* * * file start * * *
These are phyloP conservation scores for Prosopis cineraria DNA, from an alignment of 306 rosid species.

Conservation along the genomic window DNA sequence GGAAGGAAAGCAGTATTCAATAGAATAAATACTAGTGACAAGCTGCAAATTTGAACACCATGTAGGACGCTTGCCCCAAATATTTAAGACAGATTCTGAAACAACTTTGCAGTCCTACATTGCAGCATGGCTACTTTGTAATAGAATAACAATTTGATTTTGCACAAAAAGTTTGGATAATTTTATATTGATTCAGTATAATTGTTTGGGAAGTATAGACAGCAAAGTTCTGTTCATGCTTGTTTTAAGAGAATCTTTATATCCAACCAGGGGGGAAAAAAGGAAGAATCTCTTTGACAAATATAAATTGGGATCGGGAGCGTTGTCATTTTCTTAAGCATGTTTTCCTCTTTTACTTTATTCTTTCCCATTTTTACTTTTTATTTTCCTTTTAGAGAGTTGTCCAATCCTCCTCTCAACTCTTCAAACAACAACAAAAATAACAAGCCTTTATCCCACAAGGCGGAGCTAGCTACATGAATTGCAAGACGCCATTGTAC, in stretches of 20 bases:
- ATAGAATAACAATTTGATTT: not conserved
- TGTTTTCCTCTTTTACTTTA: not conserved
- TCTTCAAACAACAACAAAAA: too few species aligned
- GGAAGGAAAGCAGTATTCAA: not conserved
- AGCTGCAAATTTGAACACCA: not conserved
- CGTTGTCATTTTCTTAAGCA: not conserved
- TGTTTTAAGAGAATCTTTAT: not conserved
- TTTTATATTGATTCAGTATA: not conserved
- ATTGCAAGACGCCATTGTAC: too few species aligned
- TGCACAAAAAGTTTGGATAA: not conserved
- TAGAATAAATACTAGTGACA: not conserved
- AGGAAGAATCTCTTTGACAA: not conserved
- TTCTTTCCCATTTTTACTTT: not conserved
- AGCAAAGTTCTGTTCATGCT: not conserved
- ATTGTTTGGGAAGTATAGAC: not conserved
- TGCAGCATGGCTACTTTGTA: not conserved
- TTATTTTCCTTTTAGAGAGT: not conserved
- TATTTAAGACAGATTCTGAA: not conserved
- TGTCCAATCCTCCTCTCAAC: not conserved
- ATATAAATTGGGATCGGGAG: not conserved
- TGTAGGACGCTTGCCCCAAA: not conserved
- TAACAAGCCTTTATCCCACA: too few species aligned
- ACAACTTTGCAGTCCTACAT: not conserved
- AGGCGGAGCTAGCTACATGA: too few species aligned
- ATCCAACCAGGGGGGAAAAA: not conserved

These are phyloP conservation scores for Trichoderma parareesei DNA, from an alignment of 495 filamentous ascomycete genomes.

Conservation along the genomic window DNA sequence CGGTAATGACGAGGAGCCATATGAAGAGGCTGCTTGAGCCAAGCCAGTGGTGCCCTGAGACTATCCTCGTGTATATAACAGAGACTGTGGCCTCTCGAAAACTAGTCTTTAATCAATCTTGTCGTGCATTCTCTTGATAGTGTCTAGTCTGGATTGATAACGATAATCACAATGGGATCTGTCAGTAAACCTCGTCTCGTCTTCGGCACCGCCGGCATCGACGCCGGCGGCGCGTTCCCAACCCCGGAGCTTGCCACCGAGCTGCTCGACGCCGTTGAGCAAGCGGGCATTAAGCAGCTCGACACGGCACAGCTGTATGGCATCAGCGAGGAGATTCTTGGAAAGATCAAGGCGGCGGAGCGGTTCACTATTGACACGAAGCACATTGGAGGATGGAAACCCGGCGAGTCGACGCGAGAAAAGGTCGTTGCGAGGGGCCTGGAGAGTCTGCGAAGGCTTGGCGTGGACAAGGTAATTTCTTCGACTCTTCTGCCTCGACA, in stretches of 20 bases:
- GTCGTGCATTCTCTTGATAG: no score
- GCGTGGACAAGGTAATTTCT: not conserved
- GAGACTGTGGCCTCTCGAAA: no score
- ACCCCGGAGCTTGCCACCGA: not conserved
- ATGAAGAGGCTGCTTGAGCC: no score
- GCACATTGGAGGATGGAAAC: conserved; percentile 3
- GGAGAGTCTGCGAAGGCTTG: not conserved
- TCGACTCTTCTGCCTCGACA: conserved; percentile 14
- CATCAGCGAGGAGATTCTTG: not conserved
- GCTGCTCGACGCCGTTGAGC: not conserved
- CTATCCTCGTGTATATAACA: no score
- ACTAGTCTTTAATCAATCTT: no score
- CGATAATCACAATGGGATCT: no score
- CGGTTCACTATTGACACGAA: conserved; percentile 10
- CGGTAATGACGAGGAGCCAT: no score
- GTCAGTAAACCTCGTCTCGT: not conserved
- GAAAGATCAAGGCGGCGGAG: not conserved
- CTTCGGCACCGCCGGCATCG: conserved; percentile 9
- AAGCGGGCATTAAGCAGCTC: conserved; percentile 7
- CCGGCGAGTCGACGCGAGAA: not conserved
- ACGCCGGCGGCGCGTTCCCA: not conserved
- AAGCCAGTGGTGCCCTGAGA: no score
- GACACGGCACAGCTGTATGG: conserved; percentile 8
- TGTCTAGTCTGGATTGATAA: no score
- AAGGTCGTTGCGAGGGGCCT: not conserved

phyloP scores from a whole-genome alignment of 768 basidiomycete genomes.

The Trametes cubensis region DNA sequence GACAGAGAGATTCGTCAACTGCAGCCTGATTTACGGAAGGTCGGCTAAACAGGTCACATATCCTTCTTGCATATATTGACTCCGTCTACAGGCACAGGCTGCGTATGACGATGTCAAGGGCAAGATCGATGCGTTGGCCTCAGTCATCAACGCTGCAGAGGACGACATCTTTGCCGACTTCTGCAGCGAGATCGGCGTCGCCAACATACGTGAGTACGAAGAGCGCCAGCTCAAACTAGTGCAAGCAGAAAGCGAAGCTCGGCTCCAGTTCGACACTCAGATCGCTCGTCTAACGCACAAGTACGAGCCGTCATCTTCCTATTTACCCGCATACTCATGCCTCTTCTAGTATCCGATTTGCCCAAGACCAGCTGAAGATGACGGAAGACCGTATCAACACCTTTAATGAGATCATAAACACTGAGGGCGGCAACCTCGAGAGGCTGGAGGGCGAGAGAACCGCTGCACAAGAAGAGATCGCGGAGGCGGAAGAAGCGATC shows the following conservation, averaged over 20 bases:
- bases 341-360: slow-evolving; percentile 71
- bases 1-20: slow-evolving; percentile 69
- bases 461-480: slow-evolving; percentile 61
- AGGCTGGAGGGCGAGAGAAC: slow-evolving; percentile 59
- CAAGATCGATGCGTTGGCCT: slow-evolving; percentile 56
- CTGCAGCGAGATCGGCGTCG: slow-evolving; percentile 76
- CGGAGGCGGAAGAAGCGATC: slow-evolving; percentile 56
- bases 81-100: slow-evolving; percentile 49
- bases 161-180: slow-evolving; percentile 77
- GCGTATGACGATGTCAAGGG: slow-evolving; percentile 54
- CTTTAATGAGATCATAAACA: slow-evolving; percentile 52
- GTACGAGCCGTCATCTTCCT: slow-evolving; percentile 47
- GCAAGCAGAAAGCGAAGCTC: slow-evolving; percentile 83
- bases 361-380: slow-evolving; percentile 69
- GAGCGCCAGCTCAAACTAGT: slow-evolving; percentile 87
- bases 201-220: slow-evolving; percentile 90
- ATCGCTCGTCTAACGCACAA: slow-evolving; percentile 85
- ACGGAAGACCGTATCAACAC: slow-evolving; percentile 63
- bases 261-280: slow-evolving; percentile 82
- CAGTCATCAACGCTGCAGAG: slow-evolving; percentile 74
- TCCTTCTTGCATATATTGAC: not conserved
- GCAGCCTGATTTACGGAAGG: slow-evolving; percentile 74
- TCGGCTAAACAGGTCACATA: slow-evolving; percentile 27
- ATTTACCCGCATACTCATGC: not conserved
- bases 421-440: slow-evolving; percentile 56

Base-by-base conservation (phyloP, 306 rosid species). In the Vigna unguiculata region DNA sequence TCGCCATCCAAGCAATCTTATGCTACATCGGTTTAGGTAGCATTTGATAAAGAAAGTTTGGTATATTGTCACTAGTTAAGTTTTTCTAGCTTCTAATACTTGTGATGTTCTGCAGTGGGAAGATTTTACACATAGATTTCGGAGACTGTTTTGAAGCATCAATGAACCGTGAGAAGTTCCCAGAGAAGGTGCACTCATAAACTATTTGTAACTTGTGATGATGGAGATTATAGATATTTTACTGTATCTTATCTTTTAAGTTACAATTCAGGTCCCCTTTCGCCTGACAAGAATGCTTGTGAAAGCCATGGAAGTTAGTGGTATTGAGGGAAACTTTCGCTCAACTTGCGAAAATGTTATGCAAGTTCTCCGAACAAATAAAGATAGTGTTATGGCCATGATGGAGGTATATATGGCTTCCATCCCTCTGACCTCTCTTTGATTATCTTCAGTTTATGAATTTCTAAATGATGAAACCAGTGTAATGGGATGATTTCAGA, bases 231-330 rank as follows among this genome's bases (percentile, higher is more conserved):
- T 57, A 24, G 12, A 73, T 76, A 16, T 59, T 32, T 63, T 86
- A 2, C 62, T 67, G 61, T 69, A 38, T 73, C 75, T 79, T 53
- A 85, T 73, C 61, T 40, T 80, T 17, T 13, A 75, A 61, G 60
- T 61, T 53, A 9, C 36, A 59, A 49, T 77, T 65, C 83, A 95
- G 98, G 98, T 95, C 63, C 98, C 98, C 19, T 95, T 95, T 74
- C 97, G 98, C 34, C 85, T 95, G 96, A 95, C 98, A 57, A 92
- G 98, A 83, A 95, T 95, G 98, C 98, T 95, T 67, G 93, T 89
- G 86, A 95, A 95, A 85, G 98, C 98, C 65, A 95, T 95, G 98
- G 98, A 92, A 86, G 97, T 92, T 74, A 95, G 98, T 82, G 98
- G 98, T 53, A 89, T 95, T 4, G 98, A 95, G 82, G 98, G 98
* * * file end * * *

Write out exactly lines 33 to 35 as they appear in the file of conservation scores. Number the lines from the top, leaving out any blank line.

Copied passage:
- ACCCCGGAGCTTGCCACCGA: not conserved
- ATGAAGAGGCTGCTTGAGCC: no score
- GCACATTGGAGGATGGAAAC: conserved; percentile 3